About Control: After the violent death of her father, 17 year-old Zelia loses her younger sister, Dylia, during an abduction at the foster home. It turns out her sister Dylia isn’t just pretty and sweet – she’s illegal.

In the year 2150, DNA must be pure by law, and anyone with enhanced genes face death. Zelia’s only allies are the freak-show inhabitants of her new, underground foster home. Along with the unexpected love of a very strange boy, she will need her flaws and their illicit traits to save the only family she has left.

We've got a shortened Twitterview with Lydia to share today!


Pitch your book in 140 characters: 


A 17 y/o girl aligns herself with a 
foster home full of genetic freaks to save a sister with a secret trait.

Who will this book appeal to: 


People who love adventure, a little 
sci-fi, lots of romance, a medical mystery, and some fun, new world building.

Favorite moment or character in your book: 


The club scene! It's the 
first time you see the foster kids really come together.

What's your writing routine: 


Check way too many social media outlets, 
turn on some music, and write. Oh, and drink something caffeinated.

What's your best piece of writing advice: 


Never stop trying to be 
better at your craft. Read like crazy and write whenever you can.

What's been the most surprising part of the publishing journey:
Destroying my preconceived notion that I could never write a novel.


What did you do when you learned your book would be published: 


I think 
I bit my fist and jumped up and down.

What's the best piece of writing advice you've received: 


Show, don't tell.


What are your top three favorite books: 


Jane Eyre by Charlotte Bronte, 
Persuasion by Jane Austen, and LIttle Town on the Prairie, by Laura Ingalls Wilder.

What's next for you: 


The sequel to Control!



Find out more about Lydia Kang's Control on Goodreads




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Saturday, December 29, 2012

Links of Note for December 29, 2012

It's the last installment of Links of Note for 2012 -- and while it's not as lengthy as most, what's here is worth your time (and sorry no fancy pictures to jazz it up).

  • What happened to serendipitous book discovery? I have a lot to say in favor of this at a future date, but go read Stacy Dillon's really thoughtful and powerful post on the importance and value of browsing for books, "Happy Accidents." Also, if you missed it, please read Linda Urban's passionate piece on making and unmaking readers over at the Nerdy Book Club. 
  • Forbes offers three book-related predictions for 2013. These are really interesting, especially the one about Goodreads. I'm sure if the monetizing happens, there will be a real uproar. I am already enjoying the uproar coming through with Overdrive's new interface which allows them to monetize their library-related ebook lending services (this is in my sarcasm font and also, I HAVE already seen instances where people purchased an Overdrive book, rather than borrowed it. Sigh).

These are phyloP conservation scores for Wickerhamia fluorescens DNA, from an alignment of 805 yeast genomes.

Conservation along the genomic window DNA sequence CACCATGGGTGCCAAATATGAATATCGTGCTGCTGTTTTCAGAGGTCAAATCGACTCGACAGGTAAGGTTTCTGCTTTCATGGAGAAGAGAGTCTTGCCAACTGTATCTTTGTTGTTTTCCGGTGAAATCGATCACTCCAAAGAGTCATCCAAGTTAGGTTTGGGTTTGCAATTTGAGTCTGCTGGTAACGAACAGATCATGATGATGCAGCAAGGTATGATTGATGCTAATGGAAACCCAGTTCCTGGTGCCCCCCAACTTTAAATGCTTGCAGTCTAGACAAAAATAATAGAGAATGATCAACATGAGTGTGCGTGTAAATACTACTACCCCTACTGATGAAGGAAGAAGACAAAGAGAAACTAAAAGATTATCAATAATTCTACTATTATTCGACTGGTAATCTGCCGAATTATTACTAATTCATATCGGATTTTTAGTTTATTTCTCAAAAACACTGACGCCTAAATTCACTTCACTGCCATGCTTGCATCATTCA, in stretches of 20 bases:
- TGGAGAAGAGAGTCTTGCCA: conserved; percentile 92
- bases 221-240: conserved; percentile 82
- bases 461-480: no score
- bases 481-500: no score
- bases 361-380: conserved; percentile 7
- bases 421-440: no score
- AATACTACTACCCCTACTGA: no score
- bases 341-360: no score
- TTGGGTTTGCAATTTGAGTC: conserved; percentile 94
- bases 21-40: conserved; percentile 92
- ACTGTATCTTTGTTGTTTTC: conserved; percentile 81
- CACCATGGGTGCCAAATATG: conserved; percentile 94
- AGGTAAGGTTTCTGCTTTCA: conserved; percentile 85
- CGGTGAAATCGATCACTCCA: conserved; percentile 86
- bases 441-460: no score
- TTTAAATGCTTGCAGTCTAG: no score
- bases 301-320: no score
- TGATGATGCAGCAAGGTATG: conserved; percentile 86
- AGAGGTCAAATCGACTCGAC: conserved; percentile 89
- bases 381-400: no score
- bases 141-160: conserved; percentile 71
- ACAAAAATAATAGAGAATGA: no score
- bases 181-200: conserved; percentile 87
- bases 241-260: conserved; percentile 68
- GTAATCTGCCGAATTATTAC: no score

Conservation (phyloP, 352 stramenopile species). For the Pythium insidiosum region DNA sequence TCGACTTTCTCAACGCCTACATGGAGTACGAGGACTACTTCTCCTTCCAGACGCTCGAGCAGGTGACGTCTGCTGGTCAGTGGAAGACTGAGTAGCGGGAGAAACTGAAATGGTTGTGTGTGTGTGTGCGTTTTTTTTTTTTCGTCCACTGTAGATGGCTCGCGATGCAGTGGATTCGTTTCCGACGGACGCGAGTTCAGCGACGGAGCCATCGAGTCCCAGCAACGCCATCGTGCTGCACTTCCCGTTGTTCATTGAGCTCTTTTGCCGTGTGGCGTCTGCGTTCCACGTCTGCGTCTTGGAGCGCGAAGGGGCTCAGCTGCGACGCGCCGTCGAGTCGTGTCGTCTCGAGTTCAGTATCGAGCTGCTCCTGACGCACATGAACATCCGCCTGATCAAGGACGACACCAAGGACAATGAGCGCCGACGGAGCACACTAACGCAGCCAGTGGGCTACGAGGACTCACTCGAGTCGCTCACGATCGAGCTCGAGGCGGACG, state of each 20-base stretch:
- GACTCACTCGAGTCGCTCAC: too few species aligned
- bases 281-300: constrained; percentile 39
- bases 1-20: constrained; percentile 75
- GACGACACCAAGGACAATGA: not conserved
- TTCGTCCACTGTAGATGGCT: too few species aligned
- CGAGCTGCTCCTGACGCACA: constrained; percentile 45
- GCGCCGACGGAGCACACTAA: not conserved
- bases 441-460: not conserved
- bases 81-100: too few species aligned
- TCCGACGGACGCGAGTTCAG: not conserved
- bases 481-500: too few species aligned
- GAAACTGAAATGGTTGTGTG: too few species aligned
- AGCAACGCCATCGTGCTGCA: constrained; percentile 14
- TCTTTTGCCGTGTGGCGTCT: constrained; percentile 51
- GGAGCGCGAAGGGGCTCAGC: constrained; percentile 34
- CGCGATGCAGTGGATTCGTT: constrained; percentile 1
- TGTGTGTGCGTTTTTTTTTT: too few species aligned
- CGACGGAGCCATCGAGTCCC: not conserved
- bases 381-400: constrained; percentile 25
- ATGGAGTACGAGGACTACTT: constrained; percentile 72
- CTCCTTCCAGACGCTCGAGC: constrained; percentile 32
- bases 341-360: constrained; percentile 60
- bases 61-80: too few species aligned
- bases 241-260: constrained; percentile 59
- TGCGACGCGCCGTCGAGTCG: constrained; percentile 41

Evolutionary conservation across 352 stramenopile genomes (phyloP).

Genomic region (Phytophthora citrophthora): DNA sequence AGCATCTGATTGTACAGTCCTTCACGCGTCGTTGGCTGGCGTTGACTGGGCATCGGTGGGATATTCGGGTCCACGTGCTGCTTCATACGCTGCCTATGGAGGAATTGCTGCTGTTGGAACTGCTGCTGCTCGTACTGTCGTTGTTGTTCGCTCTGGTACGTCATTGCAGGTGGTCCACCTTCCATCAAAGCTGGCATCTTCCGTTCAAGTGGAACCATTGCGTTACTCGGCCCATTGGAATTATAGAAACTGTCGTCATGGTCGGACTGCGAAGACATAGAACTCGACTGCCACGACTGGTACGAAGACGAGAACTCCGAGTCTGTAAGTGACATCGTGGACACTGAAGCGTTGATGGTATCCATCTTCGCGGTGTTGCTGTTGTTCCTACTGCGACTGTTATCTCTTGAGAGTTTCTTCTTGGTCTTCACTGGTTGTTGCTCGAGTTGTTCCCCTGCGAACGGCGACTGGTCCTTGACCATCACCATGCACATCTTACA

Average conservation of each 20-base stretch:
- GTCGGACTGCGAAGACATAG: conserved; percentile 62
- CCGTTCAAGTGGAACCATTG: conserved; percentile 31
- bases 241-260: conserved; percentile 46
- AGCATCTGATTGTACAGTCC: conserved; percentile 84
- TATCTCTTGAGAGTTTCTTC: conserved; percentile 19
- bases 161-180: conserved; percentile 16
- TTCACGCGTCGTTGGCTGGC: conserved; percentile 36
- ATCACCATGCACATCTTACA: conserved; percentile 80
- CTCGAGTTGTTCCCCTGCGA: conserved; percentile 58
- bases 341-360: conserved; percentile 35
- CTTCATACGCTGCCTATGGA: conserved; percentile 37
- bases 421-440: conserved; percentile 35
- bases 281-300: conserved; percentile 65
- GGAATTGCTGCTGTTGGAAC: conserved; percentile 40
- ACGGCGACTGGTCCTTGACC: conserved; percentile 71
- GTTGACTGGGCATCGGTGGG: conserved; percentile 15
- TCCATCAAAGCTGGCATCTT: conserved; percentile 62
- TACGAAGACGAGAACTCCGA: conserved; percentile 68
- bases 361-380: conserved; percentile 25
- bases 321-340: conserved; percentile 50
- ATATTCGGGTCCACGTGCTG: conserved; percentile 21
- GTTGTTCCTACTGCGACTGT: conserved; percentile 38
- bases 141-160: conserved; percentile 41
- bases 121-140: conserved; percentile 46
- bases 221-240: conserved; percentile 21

• Publisher's Lunch just launched Bookateria. If you're looking for more information about new releases, about best sellers, and about books getting big buzz and push, this is a great resource to have on your radar.
  • Only fifteen million things about new adult in the last couple of weeks. There was the ridiculous New York Times article, which spurred the even more ridiculous Jezebel article, which launched Diana Peterfreund's really thoughtful post. There was also the insane Guardian article. Jen Hubert over at Reading Rants has been noting books that feature a lot of what people WANT from new adult on her Slacker Fiction reading list (like "Scott Pilgrim"). I'm not commenting further because I've blogged this twice already, and my thoughts haven't changed. These books exist. You have to look for them. Genre fiction is not an enemy. And so on. Liz is talking about "new adult" this weekend, too, so spend some time on this post and the follow ups she's working on. 
  • Macmillian is launching "Swoon Reads," a line of new YA-friendly romances. It's crowd-sourced, meaning that readers will have a hand in helping make these stories make their way to print. It's an interesting model, and it'll be interesting to see what sort of success they might have with this (will people still buy print or ebook copies if they've already read it? How much editing will happen between crowd sourcing and final product?).
  • Here are the New York Times's favorite book covers of 2012. Lots of non-people covers and lots that I agree with. I love good design so much. 
  • Ever wondered about board books? As someone who has purchased them for my library in the past and someone who shuffles through them to buy for my nieces, I was super interested in Jennifer Laughran's blog post on the topic. Interesting stuff!
  • Go read Amy Spalding's blog post titled "On Always Painting the House." It's about comedy and about mental health and about creativity and I think anyone who has ever created or thought about the creative process will get a lot out of it. This is a brave and honest post. 

If you haven't filled out our reader survey yet, it would be great if you could take a few minutes and give us some feedback




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13 Days of Class 2K13: Geoffrey Girard (Project Cain)


About the Author: Geoffrey Girard is an award-winning dark fiction author. Born in Germany and shaped in New Jersey, Geoffrey graduated from Washington College with a literature degree and worked as an advertising copywriter and marketing manager before shifting to high school English teacher. Since then, he’s earned an M.A. in Creative Writing from Miami University and is the Department Chair of English at a famed private boys’ school in Cincinnati. None of his students, he believes, are clones. He also has two teenage sons, and suspects one of them could be. For more information, please visit www.GeoffreyGirard.com.

About Project Cain: This is a story about blood. The blood of family. And of science. And murder.